Michael Bazzett’s New Popol Vuh: How Language Makes Us Human

January 7, 2019
A photo of Michael Bazzett
Michael Bazzett / Courtesy of Milkweed Editions and the Star Tribune

Long overdue, Michael Bazzett’s verse translation of The Popol Vuh (Milkweed Editions, 2018) does for the Mayan creation epic what Seamus Heaney did for Beowulf and Simon Armitage for Sir Gawain and the Green Knight, rendering an English-language version of the most foundational work of literature from the Americas to survive on the page with the poetry that it deserves. In his introduction, the translator states his intention clearly: to create “a lucid poem that the reader can enter and disappear into with minimal framing.” Cognizant of the cultural and temporal perils of translating a text of this nature, Bazzett qualifies his commitment to honoring the text, explaining that “the Maya believe that ancestors are made to live again when we speak their words,” and contextualizing what it means for him to embark on this project given the historical oppression of Mayan culture, including the destruction of twenty-seven screenfold manuscripts burned to ash by the Catholic missionary Fray Diego de Landa in 1562.

Throughout the book Bazzett sustains its narrative propulsion with a mastery of rhythm, tending toward monosyllables to facilitate three- or four-beat lines.

Bazzett employed Precolumbian Maya scholar Allen Christenson’s two-volume scholarly translation Popol Vuh: The Sacred Book of the Maya (University of Oklahoma Press, 2007, 2012) as the source for his cribs, paying careful attention to the “husky consonants spoken deep in the throat and its marvelous sinewy music” of spoken K’iche’, one of the twenty-plus Maya languages still used today, with over two million speakers as of 2016. He explains his most significant choices, including the translation of K’iche’s unique verbs and his decision to end his version of the poem so that the reader is spared the genealogical lineage of the Maya aristocracy that appends its narrative arc.

Recounting the triumphant story of the twin brothers Hunahpu and Xbalanque, whose victory over the lords of the underworld pave the way for the birth of “true people,” completing the initial creation of the world as we know it, The Popol Vuh is replete with colorful characters—some of my favorites have names that could pass as early video-game villains, including the lords Flying Scab, Gathered Blood, Pus Demon, and Jaundice Fiend, part of the cadre of gods that beckon the poem’s protagonists to the Mayan hell. Throughout the book Bazzett sustains its narrative propulsion with a mastery of rhythm, tending toward monosyllables to facilitate three- or four-beat lines, as in this excerpt from early in the poem, when the gods spoke the earth into existence:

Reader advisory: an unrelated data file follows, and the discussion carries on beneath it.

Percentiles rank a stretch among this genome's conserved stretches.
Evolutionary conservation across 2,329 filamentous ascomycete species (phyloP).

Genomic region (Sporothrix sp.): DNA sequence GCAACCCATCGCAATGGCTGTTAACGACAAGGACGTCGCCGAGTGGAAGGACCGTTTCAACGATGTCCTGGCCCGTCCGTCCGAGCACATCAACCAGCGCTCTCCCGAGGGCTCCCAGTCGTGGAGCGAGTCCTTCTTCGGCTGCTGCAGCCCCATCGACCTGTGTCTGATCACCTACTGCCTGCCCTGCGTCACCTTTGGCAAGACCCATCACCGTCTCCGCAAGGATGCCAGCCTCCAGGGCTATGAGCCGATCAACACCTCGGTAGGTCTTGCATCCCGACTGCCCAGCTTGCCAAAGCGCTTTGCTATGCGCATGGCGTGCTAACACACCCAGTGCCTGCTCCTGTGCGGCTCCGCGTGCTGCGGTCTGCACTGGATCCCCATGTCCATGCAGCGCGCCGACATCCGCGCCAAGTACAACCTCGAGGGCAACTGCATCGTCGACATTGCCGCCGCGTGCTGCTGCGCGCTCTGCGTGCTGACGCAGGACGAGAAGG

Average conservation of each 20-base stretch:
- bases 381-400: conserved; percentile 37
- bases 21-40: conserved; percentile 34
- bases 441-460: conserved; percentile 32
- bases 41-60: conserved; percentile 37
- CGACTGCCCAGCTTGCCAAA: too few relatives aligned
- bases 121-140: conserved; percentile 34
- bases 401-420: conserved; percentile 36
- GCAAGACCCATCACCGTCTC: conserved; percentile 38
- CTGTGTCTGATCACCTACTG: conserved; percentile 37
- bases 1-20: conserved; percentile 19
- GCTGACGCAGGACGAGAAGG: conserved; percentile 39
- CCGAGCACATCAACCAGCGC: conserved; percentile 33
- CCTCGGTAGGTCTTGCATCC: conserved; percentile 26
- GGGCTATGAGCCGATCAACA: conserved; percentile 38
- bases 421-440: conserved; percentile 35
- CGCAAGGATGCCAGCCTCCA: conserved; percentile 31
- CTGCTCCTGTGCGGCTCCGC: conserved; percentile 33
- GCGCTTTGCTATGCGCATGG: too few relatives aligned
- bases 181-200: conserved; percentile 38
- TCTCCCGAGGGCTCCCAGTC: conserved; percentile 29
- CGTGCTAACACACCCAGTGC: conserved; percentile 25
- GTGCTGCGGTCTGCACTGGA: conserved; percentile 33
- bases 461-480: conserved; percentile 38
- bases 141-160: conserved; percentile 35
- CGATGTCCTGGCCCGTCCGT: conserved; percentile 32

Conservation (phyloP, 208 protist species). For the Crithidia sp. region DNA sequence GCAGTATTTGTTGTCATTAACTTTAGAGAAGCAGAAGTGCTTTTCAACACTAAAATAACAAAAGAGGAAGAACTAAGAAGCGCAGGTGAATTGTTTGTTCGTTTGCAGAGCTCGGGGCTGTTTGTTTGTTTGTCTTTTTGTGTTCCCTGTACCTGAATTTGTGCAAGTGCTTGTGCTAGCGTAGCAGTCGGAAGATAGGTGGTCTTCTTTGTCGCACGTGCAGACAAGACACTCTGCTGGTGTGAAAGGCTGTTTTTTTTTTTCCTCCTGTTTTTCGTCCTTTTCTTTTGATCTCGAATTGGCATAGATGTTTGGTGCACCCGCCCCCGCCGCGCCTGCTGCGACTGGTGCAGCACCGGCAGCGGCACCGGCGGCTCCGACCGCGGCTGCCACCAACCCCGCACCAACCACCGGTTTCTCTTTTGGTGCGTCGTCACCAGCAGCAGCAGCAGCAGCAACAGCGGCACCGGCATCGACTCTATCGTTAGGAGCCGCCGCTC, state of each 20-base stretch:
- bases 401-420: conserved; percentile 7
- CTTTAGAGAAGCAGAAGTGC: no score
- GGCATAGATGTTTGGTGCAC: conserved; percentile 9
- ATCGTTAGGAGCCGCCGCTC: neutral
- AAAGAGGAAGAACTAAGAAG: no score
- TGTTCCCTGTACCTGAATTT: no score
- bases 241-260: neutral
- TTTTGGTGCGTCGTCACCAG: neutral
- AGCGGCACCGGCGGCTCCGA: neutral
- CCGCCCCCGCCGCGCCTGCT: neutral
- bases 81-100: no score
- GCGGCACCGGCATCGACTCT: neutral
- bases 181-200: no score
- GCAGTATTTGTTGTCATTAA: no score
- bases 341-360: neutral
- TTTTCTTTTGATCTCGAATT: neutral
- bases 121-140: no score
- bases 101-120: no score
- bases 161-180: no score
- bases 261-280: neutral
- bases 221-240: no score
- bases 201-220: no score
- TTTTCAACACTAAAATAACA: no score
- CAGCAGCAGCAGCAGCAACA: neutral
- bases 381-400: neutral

When it was time to make the earth:
            it only took a word.
            To make the earth they said, “Earth”

and there it was: sudden
as a cloud or mist unfolds
from the face of a mountain,
                        so earth was there.

It’s worth noting, as the poet-translator does in his introduction, that recent archaeological discoveries have proven this Maya creation story predates the possible influence of Christianity, counter to long-standing scholarly assumptions.

In Bazzett’s translation, The Popol Vuh shimmers in English, buoyant with life the way the epic must have sounded in Classical K’iche’.

In Bazzett’s translation, The Popol Vuh shimmers in English, buoyant with life the way the epic must have sounded in Classical K’iche’. It’s not difficult to imagine why, as the work’s first Dominican transcriptionist, Friar Francisco Ximénez, wrote: “all of [the Maya] knew of it almost by heart.” Milkweed’s new edition demonstrates how clearly the poem belongs alongside its contemporary epics from Europe, proving—as its own narrative suggests—how language makes us human. Toward the end of the poem as it’s presented here, the unknown author describes the first men engaged not just in speaking but in conversation and listening, a portrait worth aspiring to today:

. . . They looked like true people,

and true people they became.
They spoke and they conversed.

They looked and they listened.
They walked and they grasped things,
and they held them in their hands.

They were excellent people,
well-made and handsome.

Los Angeles


Photo by Travis Elborough

David Shook is a poet, translator, and editor presently based in Iraqi Kurdistan, where he is Artist in Residence at Kashkul, an arts and research collaborative based at the American University of Iraq, Sulaimani (see “A Portfolio of Kurdish Poetry,” WLT, July 2018). World Literature Today published his first literary translation in 2006, and he has served the magazine as contributing editor since 2012.

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